Lanterns for Peace – Winnipeg

Spread the love

bring-them-home Peace Alliance Winnipeg, the Manitoba Japanese Canadian Citizens Association and Project Peacemakers will mark the 64th Anniversary of the bombing of Hiroshima and Nagasaki with a Lanterns for Peace ceremony on Thursday, August 6, 2009 in Winnipeg. Everyone is welcome. Come early and you can help make lanterns and origami peace cranes (materials will be supplied).

Where: Memorial Park, Winnipeg, MB
Date: Thursday, August 6, 2009
beginning at 7:30 with lantern making.

Program (beginning at 8:30):

  • Welcoming: Paul Forget, Project Peacemakers
  • Keynote: Terumi Kuwada, President National Association of Japanese Canadians
  • Reading of the speech given by the Mayor of Hiroshima: Bassam Hozaima, Peace Alliance Winnipeg
  • The Lantern Ceremony: Terumi Kuwada
  • The story of Sadako: Stacey Matsumoto, Vice President Manitoba Japanese Canadian Citizens Association


In August, 1945, after 6 months of firebombing attacks on 67 Japanese cities, US President Harry Truman ordered the atomic bombing of Hiroshima (August 6) and Nagasaki (August 9). The death toll was enormous – 140,000 in Hiroshima and 80,000 in Nagasaki by the end of 1945. Many more thousands died over the months and years to come from injuries and illnesses caused by radiation poisoning.

For many years, Winnipeggers have joined the citizens of Hiroshima and from around the world in commemorating these tragedies and in reaffirming our commitment to peace and freedom from nuclear terror. We symbolize our commitment with a Lantern Ceremony.

The Lantern Ceremony is part of an ancient Buddhist Ceremony (O-Bon), that commemorates the lives of loved ones who have passed away. There is a belief that each year (in July), the spirits of your loved ones come back to celebrate their lives with you. At the end of the festival, lighted lanterns are launched on the river in a symbolic gesture to assist the spirits of the deceased to have a safe journey back to the spiritual world.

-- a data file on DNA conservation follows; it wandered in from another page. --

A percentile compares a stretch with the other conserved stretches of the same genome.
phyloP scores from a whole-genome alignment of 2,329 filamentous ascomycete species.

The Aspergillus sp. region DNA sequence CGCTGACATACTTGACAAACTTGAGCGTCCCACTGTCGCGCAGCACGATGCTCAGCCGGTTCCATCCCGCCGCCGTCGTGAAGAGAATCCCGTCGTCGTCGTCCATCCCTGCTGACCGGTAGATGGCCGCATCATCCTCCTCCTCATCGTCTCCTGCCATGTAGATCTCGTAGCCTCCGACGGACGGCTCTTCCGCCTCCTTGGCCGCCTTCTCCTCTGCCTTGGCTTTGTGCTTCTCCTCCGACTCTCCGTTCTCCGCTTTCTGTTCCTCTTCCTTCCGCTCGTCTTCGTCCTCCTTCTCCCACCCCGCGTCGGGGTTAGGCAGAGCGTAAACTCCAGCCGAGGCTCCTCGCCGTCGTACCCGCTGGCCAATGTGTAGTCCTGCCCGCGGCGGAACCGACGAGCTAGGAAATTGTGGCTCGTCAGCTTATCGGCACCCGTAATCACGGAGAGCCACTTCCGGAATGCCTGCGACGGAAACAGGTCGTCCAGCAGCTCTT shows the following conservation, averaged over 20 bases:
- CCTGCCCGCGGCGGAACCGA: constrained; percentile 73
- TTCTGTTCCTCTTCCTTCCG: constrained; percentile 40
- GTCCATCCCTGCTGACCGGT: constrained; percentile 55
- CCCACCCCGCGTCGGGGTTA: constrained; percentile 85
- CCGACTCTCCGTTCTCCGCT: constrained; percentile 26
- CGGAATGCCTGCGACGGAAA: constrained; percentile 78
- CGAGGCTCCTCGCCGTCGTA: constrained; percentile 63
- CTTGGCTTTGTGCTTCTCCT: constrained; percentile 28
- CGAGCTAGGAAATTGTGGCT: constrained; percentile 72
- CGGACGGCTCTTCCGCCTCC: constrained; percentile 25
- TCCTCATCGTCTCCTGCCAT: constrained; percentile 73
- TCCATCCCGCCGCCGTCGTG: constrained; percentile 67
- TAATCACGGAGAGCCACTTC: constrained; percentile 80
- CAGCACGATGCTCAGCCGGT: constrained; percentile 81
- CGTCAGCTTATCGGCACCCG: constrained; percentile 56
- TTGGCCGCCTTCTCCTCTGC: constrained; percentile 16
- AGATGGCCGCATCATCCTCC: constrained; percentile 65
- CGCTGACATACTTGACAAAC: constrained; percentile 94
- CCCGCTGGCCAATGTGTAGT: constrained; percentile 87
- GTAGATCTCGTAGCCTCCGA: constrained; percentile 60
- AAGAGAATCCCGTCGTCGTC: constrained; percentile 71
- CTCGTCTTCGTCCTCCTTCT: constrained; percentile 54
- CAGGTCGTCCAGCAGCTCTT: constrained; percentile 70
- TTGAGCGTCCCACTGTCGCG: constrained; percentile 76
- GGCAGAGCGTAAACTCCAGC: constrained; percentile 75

For many years around the world, this ceremony has been used on Hiroshima Peace Day to remember and embrace the memory of innocent people who perished because of the atomic bombing of Hiroshima and Nagasaki. During these ceremonies, participants are invited to design a lantern that represents their thoughts and feelings regarding personal losses, global concerns of peace, nuclear disarmament and any other issues relevant to keeping our planet safe.

Sadako and a Thousand Paper Cranes

In addition to lanterns we will be making origami peace cranes to commemorate the story of “Sadako and a Thousand Paper Cranes.”

Sadako Sasaki, a young girl of 10 years old, became sick with leukemia from the effects of the atomic bomb in post war Japan. She believed in an ancient tale that if you made 1000 paper cranes, you would be granted a wish.  She wished for good health.

She died before she completed making the cranes and her classmates completed the task for her.

Each year, thousands of paper cranes from all over the world adorn the statue of Sadako in the Hiroshima Peace Park in Hiroshima, Japan.

Please help promote this event by downloading and circulating this poster.

Leave a Reply

Your email address will not be published. Required fields are marked *

This site uses Akismet to reduce spam. Learn how your comment data is processed.